After reading Learjet's above reply from the "coldest place in the universe" topic, it got me wondering... If the speed of light slows as it passes through a glass of water how come we don't see it as a different color? or does it regain it's momentum after departing the water? Or have I just misread what was being said and the speed of light doesn't change, or just completely screwed up my thoughts??
Cheers guys and gals
The speed of (light) electromagnetic radiation is constant and absolute and referenced to a vacuum.
The speed at which light itself travels through different mediums changes.
Light travels slower through denser mediums. It travels slower through air than it does a vacuum. Slower again through glass than air, or water than air or glass.
If a wave is traveling at a particular incidence to the different medium, one side of the wave front is now traveling slower than the other and like a car with half its wheels on the road and the other half in the gravel, the car's path becomes bent in a similar way.
In the case of our wave traveling slower through the denser medium it will appear to have a different wavelength or frequency. But one has to observe the light from inside the medium to notice this. If in our case, the light exits the glass and now travels through like to our eye at the higher speed, we will see the light as it was before it entered the glass.
This happens to all kinds of eletromagnetic radiation, and even radio or electronic signals in cables. Some frequencies travel at different speeds through the cable or optic fibre and waveguides.
The effect is called group delay and it can "smeer" high speed data.
It telescopes it causes some unpleasent effects with the colour of stars.
There are methods taken to correct it. In the case of telephone signals or radio, equalisers are placed in the circuit.
In some unusual cases, some forms of electromagnetic radiation are travelling faster than light through a particular medium. An example is Gamma Rays traveling in water. Gamma Rays are slowed down as they travel through water, but light itself is slowed down even more. Though both are not traveling faster than the absolute speed of light, the gamma ray does appear to be traveling faster than visible light. The effect is that it creates a light shockwave like a plane flying faster than the speed of sound.
The gamma ray leaves a blue glow in its wake as it passes through the water. This blue light is called Cherenkov Radiation.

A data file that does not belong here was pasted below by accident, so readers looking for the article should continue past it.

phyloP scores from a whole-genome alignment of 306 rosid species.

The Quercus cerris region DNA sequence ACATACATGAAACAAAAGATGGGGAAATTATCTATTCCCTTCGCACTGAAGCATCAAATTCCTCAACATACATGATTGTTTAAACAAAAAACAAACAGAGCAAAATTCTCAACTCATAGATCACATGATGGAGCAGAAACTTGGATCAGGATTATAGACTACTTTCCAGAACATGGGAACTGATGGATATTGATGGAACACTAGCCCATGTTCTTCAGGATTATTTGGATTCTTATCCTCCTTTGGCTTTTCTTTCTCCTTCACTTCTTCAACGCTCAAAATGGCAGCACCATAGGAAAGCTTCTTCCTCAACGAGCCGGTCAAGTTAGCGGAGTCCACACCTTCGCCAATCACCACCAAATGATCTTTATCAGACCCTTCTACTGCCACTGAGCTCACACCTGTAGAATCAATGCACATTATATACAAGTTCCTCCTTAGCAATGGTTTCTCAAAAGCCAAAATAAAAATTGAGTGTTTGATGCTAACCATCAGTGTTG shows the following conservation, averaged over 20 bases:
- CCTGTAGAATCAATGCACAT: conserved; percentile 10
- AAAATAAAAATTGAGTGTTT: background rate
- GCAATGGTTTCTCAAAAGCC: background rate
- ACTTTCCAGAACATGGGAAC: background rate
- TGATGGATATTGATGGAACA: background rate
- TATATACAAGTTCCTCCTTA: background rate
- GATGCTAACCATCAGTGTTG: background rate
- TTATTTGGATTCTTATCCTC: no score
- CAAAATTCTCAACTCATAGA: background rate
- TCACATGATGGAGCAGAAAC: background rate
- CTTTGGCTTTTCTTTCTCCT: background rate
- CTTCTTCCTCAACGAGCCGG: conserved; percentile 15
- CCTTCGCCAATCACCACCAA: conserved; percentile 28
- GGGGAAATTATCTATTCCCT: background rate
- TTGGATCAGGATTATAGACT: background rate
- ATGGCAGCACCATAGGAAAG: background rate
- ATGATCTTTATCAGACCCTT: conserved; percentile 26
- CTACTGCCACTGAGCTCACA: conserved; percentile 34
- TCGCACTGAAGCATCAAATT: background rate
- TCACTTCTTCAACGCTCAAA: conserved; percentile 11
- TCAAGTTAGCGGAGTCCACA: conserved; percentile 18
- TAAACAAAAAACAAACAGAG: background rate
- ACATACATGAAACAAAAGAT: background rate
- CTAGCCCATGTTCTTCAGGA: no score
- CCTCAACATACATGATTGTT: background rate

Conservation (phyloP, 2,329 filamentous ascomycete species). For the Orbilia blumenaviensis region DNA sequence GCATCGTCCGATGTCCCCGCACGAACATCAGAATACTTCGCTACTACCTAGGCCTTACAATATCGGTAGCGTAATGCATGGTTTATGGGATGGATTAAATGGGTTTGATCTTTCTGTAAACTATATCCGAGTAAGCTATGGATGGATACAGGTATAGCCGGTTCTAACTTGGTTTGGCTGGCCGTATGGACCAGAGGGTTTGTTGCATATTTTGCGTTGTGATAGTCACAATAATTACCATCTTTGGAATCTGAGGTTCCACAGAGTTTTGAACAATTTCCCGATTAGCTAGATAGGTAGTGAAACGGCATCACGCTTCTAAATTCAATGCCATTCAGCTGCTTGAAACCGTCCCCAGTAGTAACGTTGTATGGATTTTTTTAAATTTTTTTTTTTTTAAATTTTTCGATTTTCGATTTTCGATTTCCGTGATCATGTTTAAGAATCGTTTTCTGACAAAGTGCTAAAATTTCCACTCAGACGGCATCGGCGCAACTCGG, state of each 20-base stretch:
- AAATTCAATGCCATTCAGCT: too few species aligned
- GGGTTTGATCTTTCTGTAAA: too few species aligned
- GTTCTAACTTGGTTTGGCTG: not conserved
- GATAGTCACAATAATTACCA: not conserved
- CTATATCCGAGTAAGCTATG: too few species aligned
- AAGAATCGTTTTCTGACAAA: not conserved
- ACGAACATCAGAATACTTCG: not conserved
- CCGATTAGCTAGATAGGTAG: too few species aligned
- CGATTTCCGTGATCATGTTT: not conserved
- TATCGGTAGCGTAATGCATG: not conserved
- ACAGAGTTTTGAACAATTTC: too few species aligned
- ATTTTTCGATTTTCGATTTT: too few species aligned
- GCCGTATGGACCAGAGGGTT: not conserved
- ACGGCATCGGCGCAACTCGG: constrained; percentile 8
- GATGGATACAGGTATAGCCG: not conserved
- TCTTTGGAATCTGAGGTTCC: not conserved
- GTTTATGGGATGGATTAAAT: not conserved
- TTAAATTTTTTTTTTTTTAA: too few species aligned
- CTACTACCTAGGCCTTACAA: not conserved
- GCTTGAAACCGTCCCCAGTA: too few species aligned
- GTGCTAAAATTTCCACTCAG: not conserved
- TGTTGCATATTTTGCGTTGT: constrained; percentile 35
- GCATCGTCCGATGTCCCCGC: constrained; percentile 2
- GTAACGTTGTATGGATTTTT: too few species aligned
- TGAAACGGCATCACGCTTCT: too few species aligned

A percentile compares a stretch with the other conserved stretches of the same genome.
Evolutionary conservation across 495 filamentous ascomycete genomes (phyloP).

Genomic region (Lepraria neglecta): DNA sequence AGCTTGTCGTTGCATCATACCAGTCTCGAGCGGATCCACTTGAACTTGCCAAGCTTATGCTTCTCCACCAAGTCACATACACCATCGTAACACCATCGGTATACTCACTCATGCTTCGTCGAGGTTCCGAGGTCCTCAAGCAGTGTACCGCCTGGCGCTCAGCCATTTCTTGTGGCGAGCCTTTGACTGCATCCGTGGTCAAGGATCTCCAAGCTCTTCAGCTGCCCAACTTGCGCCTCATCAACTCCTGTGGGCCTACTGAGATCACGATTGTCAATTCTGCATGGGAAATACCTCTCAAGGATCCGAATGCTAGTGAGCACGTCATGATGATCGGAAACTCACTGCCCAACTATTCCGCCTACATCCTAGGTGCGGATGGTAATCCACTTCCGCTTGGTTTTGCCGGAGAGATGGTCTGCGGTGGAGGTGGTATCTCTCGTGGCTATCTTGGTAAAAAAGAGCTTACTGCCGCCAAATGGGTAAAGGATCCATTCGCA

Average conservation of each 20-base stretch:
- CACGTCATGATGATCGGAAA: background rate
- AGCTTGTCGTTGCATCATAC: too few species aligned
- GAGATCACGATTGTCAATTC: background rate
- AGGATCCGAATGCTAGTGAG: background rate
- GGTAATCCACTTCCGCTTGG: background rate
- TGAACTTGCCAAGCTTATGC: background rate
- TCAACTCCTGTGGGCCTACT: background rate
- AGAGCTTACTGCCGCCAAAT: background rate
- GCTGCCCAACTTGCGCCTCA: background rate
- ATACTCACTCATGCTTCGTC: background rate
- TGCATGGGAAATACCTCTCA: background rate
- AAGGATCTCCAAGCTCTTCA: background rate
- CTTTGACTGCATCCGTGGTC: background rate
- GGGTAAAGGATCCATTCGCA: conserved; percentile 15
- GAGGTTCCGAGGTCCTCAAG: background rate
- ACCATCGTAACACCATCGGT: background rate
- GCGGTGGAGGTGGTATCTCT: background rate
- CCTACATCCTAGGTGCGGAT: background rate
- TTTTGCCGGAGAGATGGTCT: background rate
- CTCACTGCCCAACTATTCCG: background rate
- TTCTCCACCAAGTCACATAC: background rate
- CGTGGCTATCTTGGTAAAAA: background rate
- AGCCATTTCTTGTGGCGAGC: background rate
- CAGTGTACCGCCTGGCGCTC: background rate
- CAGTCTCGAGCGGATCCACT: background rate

The glow is quite visible when Cobalt 60 is placed in water.
The effect occurs in lots of places including in air, though it is not usually visible with the naked eye. A cosmic ray passing though air will cause the air to glow, but it can't be seen.
A scintillator (a type of geiger counter) has a crystal in it and a light sensor.
When a particle passes through the crystal, it glows for the same reason and the sensor counts the light flashes.
On a big scale, neutrino observatories are also just bug scintillators. A neutrino passing through the water will cause a very weak flash. The sensors look carefully at the flash and measure its speed and direction.
If neutrinos were actually traveling faster than the absolute speed of light, the neutrino dectectors would be able to measure their speed.
That makes sense now, not to mention the fact for some reason at the time of writing my question I was thinking along the lines of light being particles and as such would require energy to increse their speed after exiting the denser matter. Dumb I know, I think I was tired :P
But cheers for clearing that up, my life can now resume normallity
It's correct to think of EMR to be made of particles.
It's also correct to think of them in terms of waves.
The exhibit properties of both.
It is possible to define the same characteristics in terms of particles.
My head is a bit fuzzzzzy at the moment as I'm entertaining a member of the opiate family. I'm trying to recall the nature of the duality of particles and waves. We can define the postion of a particle, but not its motion at any point in time. Likewise you can define the motion of a wave, but never its precise location.
Anyhow ... I was taught at high school that the rest mass of a photon was zero. And the volume of an electron was also zero. I upset my physics teachers class when I questioned him in class and gave the example of why the rest mass of a photon was not zero. I was assured it was zero, and that I shouldn't rock the boat.
I'm not sure if it was just a simplification of physics for high school or that was the actual 1980's scientific knowledge. When I read back over old 1800-1900's scientific texts, I'm absolutely amazed at how they deduced some theories. It was probably a simplification.
There are plenty of tests that can be conducted, I like the use of gravity. Since gravity is a force, mass x accelleration, and light can be accellerated by gravity, it must have a mass.
But photons travel very close to the speed of light, and so a large part of their mass will be relatistic.
If we use E=mc^2 ... actually E=mc^2/SQRT(1-(v^2)/(c^2))
we can see that if m=0 then under all circumstances E must also be zero.
Which would mean if light had no rest mass, it would also have no energy no matter how big v was.
Since I don't have any of my particle physics books at hand... I just decided to look at wikipedia. And I think they've got it pretty well covered.
They've got the wave particle duality covered, they have the bose-einstein thing covered for tytower.
I can see they made mention of the rest mass of an photon in terms of electron volts. It makes some sense, but I find I can often get confused with using this term for mass. I like kilograms.
The rest mass of a photon is guestimated as 1.1×10−52 kg (6x10-17 eV), respectively
New to the forum...interesting topic.
Actually this is a real furphy even in the physics teaching world.
The speed of light is NEVER different to the vacuum speed (3 x 10^8 m/s).
What happens in other substances, (say water), is that the photons hit atoms and are absorbed to move electrons into a higher energy level. This takes a very small amount of time.